Physicians and other providers can be assured that, for most patients, the benefits of statin use greatly outweigh the risks of adverse events and side effects, according to a new statement published by the American Heart Association (AHA).1
The statement includes an extensive review of statin safety and tolerability, which was conducted by the AHA Clinical Lipidology, Lipoprotein, Metabolism and Thrombosis Committee, along with several other committees and councils.
Among the most prominent findings were that:
- The risk of serious muscle injury, including rhabdomyolysis, due to statin use is less than 0.1%.
- The risk of statin-induced serious hepatotoxicity is approximately 0.001%.
- The risk of newly diagnosed diabetes caused by statin use is approximately 0.2% per year of treatment and can vary based on underlying diabetes risk in certain populations.
- Statins may be associated with an increased risk of hemorrhagic stroke in patients with cerebrovascular disease; however, statins are clearly associated with a greater reduction atherothrombotic stroke risk and thus total stroke risk, as well as other cardiovascular events.
- No convincing evidence exists to support a causal relationship between statins and cancer, cataracts, cognitive dysfunction, peripheral neuropathy, erectile dysfunction, or tendonitis.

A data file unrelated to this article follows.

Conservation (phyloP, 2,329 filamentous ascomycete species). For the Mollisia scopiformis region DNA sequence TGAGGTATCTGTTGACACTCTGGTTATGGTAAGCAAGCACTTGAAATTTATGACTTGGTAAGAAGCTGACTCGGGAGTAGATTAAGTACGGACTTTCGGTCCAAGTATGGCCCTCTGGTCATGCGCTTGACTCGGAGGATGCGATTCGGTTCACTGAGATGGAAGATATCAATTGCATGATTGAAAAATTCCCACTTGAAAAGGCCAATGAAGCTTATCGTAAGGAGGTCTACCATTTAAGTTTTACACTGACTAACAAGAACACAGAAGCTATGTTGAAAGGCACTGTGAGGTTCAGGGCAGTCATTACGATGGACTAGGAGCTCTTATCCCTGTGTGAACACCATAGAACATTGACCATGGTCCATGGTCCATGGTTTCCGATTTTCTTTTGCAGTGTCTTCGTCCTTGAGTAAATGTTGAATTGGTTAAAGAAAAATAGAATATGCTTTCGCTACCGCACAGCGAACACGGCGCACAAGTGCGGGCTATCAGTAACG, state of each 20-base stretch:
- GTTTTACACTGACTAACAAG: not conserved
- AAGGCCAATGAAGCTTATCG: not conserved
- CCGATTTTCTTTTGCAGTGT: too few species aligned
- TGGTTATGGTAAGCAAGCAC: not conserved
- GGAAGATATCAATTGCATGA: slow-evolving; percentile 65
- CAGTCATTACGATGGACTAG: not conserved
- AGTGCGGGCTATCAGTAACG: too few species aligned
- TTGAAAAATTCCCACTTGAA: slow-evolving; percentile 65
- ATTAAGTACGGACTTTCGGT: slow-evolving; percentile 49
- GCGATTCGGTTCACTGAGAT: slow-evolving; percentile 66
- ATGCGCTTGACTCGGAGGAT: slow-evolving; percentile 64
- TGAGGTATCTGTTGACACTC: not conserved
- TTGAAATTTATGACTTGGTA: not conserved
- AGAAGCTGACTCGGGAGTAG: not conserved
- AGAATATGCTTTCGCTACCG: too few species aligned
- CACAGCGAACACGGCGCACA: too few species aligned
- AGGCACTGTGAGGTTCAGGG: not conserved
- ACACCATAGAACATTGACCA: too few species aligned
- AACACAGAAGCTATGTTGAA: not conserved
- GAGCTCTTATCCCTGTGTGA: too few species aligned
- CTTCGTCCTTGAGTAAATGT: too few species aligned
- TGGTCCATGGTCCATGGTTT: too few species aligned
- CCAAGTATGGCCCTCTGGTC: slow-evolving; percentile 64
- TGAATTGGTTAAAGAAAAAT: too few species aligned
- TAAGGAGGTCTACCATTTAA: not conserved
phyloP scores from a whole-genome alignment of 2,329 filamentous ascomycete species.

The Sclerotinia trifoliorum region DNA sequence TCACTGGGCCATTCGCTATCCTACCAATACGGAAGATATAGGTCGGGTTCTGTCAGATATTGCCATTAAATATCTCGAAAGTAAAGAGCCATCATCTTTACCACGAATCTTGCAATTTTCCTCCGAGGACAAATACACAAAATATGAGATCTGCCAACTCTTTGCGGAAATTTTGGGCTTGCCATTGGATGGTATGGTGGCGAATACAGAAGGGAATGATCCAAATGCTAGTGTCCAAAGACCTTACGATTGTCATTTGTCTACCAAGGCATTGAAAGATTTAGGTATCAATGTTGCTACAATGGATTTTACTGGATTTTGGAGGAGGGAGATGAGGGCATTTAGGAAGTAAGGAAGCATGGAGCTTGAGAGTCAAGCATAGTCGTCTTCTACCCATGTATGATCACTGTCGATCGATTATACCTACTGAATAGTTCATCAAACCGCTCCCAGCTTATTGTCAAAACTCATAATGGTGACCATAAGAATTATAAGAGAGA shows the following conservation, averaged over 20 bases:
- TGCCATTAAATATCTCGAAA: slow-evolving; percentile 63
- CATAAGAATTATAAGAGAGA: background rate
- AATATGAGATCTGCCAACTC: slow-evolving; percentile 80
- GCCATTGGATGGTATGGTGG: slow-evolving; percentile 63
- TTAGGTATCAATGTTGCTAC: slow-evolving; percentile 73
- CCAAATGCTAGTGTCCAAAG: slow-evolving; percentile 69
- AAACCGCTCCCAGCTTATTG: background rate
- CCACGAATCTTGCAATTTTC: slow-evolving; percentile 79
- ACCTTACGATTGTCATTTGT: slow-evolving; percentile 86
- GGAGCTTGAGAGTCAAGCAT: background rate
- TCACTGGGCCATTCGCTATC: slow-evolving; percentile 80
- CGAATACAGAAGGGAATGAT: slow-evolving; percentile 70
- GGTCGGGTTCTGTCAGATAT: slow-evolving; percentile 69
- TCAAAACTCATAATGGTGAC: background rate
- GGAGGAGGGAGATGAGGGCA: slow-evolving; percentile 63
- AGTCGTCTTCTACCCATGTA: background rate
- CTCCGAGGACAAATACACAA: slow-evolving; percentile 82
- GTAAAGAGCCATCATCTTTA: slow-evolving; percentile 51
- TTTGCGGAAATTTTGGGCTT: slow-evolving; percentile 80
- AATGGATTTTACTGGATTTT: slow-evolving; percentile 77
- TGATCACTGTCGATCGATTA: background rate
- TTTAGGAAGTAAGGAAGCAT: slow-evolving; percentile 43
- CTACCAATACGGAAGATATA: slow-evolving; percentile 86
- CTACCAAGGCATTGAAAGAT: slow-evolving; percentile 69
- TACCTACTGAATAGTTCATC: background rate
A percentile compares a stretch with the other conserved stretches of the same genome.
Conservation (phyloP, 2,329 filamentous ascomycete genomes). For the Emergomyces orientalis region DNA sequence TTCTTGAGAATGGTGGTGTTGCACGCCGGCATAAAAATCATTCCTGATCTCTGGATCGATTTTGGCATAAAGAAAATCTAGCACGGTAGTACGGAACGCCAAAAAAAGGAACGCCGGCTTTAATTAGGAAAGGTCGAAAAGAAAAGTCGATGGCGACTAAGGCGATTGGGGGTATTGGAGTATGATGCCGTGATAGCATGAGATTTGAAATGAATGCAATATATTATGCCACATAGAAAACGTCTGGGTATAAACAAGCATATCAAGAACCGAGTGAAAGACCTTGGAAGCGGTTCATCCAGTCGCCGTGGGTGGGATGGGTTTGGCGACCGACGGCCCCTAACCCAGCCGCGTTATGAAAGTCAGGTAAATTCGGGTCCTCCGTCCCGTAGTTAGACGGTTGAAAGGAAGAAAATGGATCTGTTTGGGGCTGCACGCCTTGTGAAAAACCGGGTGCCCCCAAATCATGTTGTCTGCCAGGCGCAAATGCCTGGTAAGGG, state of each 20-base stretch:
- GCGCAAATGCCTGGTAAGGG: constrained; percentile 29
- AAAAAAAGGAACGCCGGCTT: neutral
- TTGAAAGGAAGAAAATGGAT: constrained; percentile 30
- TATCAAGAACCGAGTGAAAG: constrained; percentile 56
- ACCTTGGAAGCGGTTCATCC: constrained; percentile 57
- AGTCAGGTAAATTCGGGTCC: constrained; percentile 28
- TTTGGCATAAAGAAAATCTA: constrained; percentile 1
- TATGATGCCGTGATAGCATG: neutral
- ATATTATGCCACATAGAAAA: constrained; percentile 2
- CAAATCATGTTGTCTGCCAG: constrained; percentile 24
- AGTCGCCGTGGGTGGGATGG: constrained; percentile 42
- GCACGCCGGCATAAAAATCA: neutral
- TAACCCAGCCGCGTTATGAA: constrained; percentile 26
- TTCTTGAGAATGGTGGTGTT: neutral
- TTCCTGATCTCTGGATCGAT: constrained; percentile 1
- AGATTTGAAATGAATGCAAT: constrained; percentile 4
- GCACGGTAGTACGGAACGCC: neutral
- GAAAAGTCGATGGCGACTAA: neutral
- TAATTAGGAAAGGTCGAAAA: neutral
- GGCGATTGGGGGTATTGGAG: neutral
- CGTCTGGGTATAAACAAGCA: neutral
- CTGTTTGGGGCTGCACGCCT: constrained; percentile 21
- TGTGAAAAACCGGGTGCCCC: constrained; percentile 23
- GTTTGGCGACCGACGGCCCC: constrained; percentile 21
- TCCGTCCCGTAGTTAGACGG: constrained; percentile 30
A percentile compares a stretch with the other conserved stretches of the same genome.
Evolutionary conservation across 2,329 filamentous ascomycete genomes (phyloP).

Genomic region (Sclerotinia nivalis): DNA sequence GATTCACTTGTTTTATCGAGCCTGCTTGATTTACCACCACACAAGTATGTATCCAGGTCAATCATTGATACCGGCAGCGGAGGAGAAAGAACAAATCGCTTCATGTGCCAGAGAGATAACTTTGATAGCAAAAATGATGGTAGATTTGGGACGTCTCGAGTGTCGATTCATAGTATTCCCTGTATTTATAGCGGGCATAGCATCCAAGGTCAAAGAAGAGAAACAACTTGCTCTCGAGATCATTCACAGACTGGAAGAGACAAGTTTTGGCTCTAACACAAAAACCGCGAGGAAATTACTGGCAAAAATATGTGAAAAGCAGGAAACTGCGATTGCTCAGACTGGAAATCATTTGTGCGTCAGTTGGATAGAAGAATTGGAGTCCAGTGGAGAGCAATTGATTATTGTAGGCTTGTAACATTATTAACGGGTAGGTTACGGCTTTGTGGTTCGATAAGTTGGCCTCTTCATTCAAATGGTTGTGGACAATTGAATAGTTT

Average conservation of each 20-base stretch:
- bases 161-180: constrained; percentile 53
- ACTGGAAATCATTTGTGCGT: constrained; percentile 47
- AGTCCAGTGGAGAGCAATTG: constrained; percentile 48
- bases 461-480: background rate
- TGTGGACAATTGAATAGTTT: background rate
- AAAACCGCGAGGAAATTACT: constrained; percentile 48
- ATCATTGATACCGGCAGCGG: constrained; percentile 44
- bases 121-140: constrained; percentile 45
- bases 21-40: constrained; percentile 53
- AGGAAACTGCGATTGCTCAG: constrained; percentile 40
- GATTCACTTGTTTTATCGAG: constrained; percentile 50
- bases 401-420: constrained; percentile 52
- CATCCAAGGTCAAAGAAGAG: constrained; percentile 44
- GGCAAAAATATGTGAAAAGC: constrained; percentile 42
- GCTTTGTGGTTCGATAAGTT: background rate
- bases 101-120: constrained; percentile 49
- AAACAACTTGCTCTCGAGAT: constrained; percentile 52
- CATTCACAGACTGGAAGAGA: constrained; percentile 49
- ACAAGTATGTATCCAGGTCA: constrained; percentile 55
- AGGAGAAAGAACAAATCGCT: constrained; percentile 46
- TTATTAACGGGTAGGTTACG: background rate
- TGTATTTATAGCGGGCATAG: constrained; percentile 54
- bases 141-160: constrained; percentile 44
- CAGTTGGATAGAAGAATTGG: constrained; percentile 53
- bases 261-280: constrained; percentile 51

Among Americans older than age 40 years, approximately 1 in 4 uses statins to lower the risks of heart attack, stroke, and other events associated with atherosclerotic disease. However, as many as 10% of these patients discontinue their statin use due to side effects they assume are caused by the drug.
Former AHA president Mark Creager, MD, director of the Heart and Vascular Center at Dartmouth-Hitchcock Medical Center New Hampshire, emphasized that patients should not discontinue statin use on their own, but should discuss their concerns about side effects with their healthcare provider.2
“Stopping a statin can significantly increase the risk of a heart attack or stroke caused by a blocked artery,” Dr Creager said in a press release.2
To read the AHA’s full statement, click here.
1. Newman CB, Preiss D, Tobert JA, et al. Statin safety and associated adverse events: a scientific statement from the American Heart Association [Published online December 10, 2018]. Arterioscler Thromb Vasc Biol. doi:10.1161/ATV.0000000000000073.
2. Statins have low risk of side effects: American Heart Association statement [press release]. Dallas, TX. December 10, 2018. https://newsroom.heart.org/news/statins-have-low-risk-of-side-effects?preview=eff1. Accessed on December 10, 2018.
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